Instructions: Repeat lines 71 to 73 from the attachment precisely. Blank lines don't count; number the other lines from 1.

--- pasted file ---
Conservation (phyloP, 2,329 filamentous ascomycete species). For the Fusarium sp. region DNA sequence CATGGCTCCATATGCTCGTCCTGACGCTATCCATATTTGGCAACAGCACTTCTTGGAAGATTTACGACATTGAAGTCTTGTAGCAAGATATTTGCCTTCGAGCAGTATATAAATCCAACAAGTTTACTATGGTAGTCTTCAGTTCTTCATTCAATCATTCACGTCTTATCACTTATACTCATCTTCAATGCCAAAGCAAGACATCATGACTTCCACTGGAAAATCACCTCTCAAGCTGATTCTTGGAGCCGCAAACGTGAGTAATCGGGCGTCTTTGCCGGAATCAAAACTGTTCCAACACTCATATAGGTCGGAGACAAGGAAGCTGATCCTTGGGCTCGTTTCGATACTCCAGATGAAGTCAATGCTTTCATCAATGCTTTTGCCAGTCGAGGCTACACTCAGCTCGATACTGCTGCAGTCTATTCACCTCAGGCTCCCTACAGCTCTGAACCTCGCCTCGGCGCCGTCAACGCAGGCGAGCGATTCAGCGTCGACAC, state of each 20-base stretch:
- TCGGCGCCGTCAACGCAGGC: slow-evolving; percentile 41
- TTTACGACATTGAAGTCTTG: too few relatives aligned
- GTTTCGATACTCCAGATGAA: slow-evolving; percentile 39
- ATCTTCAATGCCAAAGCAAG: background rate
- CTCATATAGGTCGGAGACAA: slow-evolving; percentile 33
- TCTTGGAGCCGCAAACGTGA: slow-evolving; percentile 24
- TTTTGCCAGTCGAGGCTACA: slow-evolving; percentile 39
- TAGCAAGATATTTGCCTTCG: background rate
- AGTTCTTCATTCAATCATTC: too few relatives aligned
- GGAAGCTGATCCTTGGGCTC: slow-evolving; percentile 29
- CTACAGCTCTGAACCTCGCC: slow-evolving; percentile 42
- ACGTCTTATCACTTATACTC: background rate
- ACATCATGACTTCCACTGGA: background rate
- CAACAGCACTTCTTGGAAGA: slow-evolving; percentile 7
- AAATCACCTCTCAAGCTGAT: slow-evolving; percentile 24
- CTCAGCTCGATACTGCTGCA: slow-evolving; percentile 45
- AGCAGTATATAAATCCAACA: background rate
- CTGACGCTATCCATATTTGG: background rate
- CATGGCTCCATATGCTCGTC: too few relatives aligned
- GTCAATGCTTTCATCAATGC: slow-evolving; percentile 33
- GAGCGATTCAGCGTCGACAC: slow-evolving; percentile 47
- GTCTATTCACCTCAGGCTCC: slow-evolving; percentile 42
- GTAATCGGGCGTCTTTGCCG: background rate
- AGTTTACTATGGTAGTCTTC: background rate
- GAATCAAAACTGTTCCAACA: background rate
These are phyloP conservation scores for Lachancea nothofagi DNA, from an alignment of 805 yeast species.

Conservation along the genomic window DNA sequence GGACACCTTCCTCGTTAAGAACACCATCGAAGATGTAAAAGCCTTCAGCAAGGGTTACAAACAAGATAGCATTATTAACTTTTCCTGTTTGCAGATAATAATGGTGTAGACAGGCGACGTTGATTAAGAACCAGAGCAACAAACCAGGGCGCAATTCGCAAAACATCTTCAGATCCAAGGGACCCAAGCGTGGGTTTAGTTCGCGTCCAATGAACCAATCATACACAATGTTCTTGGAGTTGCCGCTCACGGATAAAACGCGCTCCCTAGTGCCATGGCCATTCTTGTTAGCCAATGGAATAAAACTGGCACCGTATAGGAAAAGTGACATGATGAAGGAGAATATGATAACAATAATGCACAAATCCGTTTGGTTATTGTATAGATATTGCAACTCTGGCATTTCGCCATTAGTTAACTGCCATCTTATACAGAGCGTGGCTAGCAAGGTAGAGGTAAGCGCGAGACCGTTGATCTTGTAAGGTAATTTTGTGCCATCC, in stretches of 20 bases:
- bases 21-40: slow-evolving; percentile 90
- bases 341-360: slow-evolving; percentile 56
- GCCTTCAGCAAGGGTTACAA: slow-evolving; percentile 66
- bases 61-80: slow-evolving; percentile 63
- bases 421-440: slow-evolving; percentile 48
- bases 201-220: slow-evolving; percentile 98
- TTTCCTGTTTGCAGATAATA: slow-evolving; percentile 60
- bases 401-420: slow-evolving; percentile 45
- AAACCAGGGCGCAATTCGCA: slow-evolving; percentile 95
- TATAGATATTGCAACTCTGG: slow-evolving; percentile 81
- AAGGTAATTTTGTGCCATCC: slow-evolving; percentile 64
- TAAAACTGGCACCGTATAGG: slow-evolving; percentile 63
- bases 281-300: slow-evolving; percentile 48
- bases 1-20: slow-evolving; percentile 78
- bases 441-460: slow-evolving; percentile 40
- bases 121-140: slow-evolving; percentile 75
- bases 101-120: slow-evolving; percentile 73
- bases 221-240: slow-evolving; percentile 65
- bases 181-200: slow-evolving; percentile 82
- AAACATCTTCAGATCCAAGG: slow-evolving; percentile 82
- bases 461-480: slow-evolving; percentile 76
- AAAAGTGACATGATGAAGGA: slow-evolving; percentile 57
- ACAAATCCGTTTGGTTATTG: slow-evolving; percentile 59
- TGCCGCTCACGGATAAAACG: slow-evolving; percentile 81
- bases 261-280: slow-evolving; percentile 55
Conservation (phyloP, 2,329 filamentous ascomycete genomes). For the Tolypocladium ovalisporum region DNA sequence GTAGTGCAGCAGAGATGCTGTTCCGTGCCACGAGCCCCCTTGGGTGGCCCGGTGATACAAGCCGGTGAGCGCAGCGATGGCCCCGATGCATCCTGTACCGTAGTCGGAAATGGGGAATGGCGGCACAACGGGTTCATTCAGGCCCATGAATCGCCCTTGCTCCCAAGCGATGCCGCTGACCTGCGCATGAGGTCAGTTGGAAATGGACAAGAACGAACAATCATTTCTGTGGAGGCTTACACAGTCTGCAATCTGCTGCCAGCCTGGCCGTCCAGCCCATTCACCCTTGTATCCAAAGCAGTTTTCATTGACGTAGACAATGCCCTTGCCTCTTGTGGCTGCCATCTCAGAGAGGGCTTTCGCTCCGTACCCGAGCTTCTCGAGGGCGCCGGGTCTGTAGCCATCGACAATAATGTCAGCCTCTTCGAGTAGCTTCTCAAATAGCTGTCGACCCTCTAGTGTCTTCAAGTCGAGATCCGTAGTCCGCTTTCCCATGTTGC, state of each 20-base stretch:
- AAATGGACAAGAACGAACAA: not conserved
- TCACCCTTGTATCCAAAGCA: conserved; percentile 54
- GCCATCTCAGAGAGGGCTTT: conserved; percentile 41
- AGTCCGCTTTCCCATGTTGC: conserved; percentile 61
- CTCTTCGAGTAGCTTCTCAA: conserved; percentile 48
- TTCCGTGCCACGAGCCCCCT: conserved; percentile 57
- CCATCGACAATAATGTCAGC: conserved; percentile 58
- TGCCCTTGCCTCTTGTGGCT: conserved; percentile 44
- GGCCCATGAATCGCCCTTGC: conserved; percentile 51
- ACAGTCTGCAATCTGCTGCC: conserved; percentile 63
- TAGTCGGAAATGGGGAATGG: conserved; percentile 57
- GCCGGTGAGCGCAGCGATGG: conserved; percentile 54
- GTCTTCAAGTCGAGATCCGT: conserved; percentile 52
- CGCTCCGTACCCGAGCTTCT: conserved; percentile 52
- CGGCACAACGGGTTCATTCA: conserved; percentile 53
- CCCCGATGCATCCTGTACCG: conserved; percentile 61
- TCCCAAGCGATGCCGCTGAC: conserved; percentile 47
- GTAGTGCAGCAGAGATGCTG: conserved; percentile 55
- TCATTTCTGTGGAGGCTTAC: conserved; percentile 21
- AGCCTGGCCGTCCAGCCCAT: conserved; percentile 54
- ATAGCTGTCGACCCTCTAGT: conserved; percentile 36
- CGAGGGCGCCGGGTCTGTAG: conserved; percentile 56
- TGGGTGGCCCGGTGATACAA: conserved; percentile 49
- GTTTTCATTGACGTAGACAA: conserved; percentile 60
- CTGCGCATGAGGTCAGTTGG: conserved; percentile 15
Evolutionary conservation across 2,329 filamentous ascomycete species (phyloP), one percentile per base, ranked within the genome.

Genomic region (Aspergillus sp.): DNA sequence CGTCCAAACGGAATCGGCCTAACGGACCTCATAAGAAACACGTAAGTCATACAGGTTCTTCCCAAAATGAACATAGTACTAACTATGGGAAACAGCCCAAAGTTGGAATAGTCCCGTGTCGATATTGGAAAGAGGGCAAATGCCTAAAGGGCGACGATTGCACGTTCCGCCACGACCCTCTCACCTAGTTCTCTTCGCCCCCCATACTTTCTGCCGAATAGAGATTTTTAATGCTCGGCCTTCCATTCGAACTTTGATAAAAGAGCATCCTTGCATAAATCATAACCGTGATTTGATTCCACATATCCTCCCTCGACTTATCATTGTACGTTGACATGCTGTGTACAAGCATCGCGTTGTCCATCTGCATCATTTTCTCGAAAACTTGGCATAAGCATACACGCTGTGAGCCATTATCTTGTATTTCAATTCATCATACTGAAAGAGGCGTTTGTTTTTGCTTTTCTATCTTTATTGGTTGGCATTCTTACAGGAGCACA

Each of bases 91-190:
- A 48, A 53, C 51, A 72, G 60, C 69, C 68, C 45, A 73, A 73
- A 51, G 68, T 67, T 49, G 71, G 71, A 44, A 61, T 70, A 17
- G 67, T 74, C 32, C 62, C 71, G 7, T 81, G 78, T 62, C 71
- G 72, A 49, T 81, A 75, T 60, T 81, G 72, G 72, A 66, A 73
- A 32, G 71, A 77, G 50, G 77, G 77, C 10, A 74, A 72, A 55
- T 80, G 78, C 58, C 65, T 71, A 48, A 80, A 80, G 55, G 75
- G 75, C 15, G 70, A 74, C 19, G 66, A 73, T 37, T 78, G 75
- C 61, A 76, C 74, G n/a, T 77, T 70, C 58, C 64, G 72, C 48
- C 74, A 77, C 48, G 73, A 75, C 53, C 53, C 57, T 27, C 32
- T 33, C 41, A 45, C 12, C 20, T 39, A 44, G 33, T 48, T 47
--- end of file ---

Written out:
- TCCCAAGCGATGCCGCTGAC: conserved; percentile 47
- GTAGTGCAGCAGAGATGCTG: conserved; percentile 55
- TCATTTCTGTGGAGGCTTAC: conserved; percentile 21